NEW YORK, June 19, 2013 — Leave it to
Contrary to the cautious and not-so-cautious optimism expressed by the White House, the outcome of the June 14 Iranian election, in which Shiite cleric Hasan Rohani emerged victorious, is very bad news.
In the first place, Rohani is no moderate. This is evident in his past history as a loyalist of the Islamic Revolution that ousted the Shah of Iran in favor of the Ayatollah Khomeini in 1979. It is also evident in his many subsequent top-tier positions in Khamenei-led governments. Rohani would not have been approved by Khamenei as a candidate had his credentials or campaign been too liberal.
Secondly, Rohani is no friend of popular protests. In July 1999, during Rohani’s tenure as Secretary of Iran’s Supreme National Security Council, students at
During the clash, a student was killed. This sparked a week of rioting throughout the country, leaving a number of people dead and hundreds injured. After that, more than 1,000 people were detained by authorities. Dozens of students disappeared. Their whereabouts are unknown to this day. The violent quelling of the demonstrations and harsh detentions were spearheaded by Rohani.
These events occurred seven years after the suicide of Rohani’s eldest son, who left a note in which he attacked his father’s ideology and tactics. “I hate your government, your lies, your corruption, your religion, your double-dealing and your hypocrisy,” he wrote in a letter, excerpts of which were published in the Asharq-al-Awsat newspaper and reported yesterday in Ynet.
“I am ashamed to live in an environment in which I am forced to lie to my friends every day and tell them that my father is not part of all this – to tell them that my father loves the nation and to know that the reality is far from this. I get nauseated when I see you, father, kissing Khamenei’s hand.”
Why, then, is this 64-year old mullah hailed as a beacon of hope?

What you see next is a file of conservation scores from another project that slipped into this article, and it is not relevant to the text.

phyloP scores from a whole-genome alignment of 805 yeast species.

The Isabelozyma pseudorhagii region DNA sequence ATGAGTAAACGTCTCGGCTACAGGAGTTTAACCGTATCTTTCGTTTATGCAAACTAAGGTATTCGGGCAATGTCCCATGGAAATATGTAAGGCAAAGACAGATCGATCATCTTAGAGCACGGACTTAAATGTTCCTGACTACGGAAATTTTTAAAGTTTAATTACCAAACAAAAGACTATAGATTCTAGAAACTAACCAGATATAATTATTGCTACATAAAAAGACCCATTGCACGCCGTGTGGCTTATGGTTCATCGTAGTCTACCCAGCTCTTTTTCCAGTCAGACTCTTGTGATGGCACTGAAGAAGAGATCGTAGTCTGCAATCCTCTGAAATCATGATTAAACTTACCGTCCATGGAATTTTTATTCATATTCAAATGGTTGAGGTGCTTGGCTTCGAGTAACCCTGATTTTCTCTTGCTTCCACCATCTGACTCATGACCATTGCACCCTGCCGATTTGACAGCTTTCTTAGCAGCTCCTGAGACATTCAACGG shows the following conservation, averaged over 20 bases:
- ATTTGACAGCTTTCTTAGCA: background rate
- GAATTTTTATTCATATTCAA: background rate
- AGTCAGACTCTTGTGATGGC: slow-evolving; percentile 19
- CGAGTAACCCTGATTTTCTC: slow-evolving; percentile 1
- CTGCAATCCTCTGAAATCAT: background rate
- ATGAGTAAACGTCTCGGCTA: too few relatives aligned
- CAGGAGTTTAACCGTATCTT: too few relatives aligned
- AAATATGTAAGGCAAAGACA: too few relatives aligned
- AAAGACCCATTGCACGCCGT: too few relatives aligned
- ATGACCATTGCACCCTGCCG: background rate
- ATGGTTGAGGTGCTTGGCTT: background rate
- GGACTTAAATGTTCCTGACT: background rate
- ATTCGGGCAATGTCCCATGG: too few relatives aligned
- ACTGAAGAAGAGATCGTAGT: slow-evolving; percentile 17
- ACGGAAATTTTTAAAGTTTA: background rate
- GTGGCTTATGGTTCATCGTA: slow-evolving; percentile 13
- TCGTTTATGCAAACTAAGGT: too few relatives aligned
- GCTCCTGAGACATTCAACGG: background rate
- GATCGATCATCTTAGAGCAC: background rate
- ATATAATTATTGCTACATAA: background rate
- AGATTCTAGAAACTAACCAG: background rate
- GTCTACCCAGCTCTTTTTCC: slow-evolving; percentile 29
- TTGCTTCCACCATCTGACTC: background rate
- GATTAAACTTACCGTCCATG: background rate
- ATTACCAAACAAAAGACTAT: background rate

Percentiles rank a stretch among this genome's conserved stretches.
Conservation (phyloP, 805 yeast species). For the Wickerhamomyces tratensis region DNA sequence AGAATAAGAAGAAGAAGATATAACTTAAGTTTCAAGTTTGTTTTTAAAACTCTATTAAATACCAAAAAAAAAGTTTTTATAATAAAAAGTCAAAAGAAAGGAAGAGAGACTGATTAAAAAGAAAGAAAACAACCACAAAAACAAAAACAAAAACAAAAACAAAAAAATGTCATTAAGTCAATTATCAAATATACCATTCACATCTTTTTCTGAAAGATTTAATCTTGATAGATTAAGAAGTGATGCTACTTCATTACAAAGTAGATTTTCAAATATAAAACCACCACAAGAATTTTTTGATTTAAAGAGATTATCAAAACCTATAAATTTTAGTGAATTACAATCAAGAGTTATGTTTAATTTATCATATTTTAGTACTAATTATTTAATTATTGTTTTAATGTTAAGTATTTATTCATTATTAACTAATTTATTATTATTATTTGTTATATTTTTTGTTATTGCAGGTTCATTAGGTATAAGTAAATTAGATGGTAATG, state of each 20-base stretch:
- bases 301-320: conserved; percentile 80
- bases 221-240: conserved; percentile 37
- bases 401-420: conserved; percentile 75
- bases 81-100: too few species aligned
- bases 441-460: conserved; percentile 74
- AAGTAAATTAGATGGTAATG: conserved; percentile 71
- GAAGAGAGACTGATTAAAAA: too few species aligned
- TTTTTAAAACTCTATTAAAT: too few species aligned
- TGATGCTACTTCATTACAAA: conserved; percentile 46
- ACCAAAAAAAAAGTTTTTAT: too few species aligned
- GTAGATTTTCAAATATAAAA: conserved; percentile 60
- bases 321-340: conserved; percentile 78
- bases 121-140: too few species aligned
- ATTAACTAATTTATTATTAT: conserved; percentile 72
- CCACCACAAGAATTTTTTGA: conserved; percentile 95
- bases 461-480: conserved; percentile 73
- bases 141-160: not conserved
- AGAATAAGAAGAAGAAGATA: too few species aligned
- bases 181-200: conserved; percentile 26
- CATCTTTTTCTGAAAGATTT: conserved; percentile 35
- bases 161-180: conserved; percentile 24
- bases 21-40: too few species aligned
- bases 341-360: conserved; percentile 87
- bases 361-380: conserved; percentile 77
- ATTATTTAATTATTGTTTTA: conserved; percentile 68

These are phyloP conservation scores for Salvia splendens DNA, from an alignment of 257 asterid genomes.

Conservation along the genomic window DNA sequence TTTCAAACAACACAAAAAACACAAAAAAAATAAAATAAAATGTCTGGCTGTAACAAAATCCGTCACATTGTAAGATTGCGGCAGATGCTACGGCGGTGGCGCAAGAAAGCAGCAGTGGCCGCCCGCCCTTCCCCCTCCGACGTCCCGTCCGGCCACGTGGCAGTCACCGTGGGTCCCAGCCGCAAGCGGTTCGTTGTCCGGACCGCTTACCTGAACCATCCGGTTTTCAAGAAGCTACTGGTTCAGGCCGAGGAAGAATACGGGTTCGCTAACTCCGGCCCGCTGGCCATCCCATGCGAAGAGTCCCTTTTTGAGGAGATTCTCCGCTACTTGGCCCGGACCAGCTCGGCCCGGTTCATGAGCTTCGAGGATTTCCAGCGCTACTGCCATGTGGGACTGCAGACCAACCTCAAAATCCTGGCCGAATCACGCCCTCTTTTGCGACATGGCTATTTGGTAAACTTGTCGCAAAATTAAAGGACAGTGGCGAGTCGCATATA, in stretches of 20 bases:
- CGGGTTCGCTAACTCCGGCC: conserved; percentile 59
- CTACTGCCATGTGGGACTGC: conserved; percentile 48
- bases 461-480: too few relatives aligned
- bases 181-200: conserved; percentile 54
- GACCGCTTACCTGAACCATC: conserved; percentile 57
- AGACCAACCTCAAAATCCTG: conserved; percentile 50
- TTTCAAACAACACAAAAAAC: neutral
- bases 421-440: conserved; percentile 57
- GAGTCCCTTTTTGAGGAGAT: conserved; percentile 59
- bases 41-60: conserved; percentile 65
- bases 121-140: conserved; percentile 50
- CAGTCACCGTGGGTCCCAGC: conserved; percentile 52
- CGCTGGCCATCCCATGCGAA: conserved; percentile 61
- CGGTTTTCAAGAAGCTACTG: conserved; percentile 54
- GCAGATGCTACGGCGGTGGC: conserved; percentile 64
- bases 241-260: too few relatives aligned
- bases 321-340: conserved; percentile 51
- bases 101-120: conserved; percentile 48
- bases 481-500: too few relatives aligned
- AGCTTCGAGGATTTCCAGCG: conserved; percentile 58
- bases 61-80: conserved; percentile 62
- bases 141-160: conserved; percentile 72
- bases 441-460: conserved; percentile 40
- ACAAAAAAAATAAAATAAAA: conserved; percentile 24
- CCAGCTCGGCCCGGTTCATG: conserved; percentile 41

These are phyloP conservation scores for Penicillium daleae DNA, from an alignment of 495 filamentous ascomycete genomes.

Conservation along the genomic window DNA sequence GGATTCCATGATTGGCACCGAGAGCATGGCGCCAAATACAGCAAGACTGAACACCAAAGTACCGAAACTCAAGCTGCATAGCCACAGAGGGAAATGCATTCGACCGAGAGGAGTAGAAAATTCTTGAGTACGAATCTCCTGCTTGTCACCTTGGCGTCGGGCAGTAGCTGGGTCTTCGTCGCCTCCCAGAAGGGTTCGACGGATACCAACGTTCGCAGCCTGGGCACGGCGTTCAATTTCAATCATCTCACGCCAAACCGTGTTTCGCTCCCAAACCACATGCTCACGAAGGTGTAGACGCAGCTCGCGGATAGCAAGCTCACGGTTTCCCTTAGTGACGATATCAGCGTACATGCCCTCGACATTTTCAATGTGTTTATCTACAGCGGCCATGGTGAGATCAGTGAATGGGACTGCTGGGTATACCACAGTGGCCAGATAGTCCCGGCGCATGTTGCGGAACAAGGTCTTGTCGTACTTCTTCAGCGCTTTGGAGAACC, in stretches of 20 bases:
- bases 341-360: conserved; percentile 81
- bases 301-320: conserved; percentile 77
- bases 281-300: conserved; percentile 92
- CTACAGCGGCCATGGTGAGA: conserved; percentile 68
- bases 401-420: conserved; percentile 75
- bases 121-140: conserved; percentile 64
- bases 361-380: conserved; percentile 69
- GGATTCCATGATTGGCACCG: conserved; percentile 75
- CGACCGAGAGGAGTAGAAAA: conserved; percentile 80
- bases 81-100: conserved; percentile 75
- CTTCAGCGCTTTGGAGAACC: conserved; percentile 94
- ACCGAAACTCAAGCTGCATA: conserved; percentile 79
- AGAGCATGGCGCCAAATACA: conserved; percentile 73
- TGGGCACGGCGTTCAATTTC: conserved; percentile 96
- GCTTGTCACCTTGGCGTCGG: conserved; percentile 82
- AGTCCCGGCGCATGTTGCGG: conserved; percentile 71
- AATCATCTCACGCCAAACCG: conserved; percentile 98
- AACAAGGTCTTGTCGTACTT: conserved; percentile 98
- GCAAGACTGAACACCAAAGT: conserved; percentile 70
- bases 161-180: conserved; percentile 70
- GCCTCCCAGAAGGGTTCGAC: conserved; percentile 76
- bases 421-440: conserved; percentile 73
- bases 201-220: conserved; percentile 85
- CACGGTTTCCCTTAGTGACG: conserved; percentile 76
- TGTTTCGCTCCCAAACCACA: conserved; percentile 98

Where Iranians are concerned, this probably has to do with the fact that Rohani always opposed his predecessor, Mahmoud Ahmadinejad, even resigning as
From the point of view of the Obama administration and the other P5+1 countries (
As summits and sanctions were not putting a dent in
Then along came an electoral victory for Rohani, a proven expert at nuclear negotiations: keeping the West at bay while enabling
From Khamenei’s perspective, things are turning out better than anticipated. Though he did not back Rohani for president, the Supreme Leader is suddenly grasping the advantages of having a puppet so palatable to the Iranian people and to the West. His first order of business was to meet with the president-elect and provide him with the “necessary guidelines” to follow. He then let his Revolutionary Guards give Rohani a bear hug of “complete cooperation with the new government in the framework of its responsibilities.”
By the time Rohani held his first press conference on Monday, he was sufficiently briefed on how much leeway he would have in his new role. This did not appear to bother him, however. Rohani’s real aim is not to alter the policies of the regime, but to present them in a better light, so that
“…The first goal is that no new sanctions are imposed,” he said to reporters. “Then, that the (existing) sanctions are reduced. […The
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